How To Read Coupon Fine Print And Increase Your Savings (Now)

howtoreadcouponfineprintandincreaseyoursavingsnow.jpgEver been denied the use of a coupon at the register because of the fine print?

Has it happened to you even when you were sure your coupon is valid?

You’re not alone! Coupon fine print can be very confusing and even cashiers often have a wrong understanding of exactly what it all means. By arming yourself with the proper definitions, you’ll know when to stand your ground or when to walk away and use a different coupon another day.

The manufacturer is the one who writes the fine print, which is why it is often interpreted differently by some retailers. It’s best to be aware of these differences before you plan your shopping trip.

Related: The Ultimate Guide To Stacking Coupons And Deals On Groceries

15 Coupon Terms You Need to Know

I’ve gone through my entire coupon collection and produced the following list of common terms. The interpretations, definitions, and examples below are based on my own years of couponing experience that have helped me sort it all out.

  1. Limit one per person/customer. This simply means that you are only allowed to use one. If you have family members or friends with you while shopping, they will be allowed to use one each.
  2. Limit one per per household. Even with other members of your household present, they will only allow you to redeem one coupon.
  3. Limit one coupon per purchase. This term, to most retailers, means you are allowed to use one coupon per item purchased. I have run into the odd instance where a cashier has told me that they interpret this as one per transaction. These issues were never specific to any one retailer, and are rare. My advice, if they misunderstand the language it is better just to accept it and price match that sale somewhere else. Those instances aren’t worth the trouble. I avoided my favorite Shoppers Drug Mart for months because of one cashier who thought this, but no issues with other cashiers in the same store.
  4. Limit one coupon per item. You can redeem one coupon for every item purchased. Your only limit are any retailer limits and the number of coupons you have.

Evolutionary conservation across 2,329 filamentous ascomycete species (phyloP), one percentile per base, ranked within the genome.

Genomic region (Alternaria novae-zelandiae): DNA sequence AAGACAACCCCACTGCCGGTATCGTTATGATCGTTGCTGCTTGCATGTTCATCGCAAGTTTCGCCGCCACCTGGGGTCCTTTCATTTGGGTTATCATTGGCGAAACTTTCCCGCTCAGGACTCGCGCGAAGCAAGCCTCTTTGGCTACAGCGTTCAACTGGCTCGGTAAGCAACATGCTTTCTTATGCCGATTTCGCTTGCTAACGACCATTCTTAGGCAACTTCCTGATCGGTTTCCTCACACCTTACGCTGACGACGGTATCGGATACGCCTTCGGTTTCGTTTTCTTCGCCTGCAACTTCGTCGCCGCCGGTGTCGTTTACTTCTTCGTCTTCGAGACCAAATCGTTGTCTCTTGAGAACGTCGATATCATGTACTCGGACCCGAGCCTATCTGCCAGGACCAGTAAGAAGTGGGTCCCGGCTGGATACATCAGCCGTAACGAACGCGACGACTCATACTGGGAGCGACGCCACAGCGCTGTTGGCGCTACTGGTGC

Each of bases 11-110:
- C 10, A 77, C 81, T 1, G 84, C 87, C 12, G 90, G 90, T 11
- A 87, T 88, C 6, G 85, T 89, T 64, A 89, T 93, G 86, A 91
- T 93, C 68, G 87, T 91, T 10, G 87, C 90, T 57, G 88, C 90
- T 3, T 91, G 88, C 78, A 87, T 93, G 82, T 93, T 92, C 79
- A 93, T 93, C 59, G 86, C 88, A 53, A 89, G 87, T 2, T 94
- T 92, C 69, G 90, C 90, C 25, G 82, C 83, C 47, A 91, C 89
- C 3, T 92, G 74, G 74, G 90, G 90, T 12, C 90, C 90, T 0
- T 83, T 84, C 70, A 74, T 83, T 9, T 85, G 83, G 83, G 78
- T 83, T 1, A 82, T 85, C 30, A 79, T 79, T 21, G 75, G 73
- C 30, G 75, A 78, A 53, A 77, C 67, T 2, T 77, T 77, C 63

5. No doubling. If the retailer has a promotion on to double your coupon amount, it will not be permitted for this coupon. I have heard that London Drugs may occasionally offer this deal, but have personally never been to that store. No other Canadian retailer doubles coupon amounts that I am aware of.
  6. Limit one coupon per purchase per transaction. This extended term is obviously meant to create no doubt in the retailers mind. However, because it does not mention “customer”, “person” or “household”, you can split your purchases into separate transactions to redeem more than one coupon.
  7. Limit one coupon per person per day. Pretty straight forward, you are only getting one deal today. If you have family or friends with you, maybe they will be nice and grab you another one.
  8. Free product, maximum shelf price of $____. Watch the free product coupons, if the shelf price is higher than this maximum shelf price amount then you will have to pay the extra. And stores don’t often pay the sales tax on free items, unless they reduce the price to zero before they hit the total button. The cashiers that keep all the coupons in a pile until the end of the transaction and subtract the amounts after totalling up, are likely costing you money. This is because without lowering the shelf price of the item by processing the coupon before subtotalling, the tax charged on the item will be based on the shelf price and not the reduced price. The additional sales tax cost is small however, and not worth arguing about. Keep an eye out for cashiers that process coupons during scanning at your favorite stores and remember them, they are saving you money.
  9. No cash or credit in excess of shelf price may be returned to consumer or applied to transaction, no cash value, cash value 1/10c. No overage shall be paid to the customer or applied to the total transaction. If your coupon is worth more than the shelf price of the item, you will not receive overage in any form. Even if you are shopping at Giant Tiger or Walmart, the only two stores in Canada that apply overage to the total transaction, you will not receive overage from this coupon.
  10. Customer must pay applicable taxes, Provincial law may require the retailer to charge the applicable tax on the full value before coupon reduction, Consumer must pay sales tax. You will pay the tax on the item’s full shelf price, before the coupon value is subtracted. Even if the coupon is for a free product, you will pay the full tax if it states this in the text.
  11. Cannot be combined with any other coupon offer. You will not be able to combine this coupon with any other coupon, even on a BOGO deal.
  12. Offer may not be combined with any other offers. You are not allowed to combine this coupon with any other offer. This can also apply to retailer’s in store offers, if your cashier wanted to be picky about it, but this is very rare.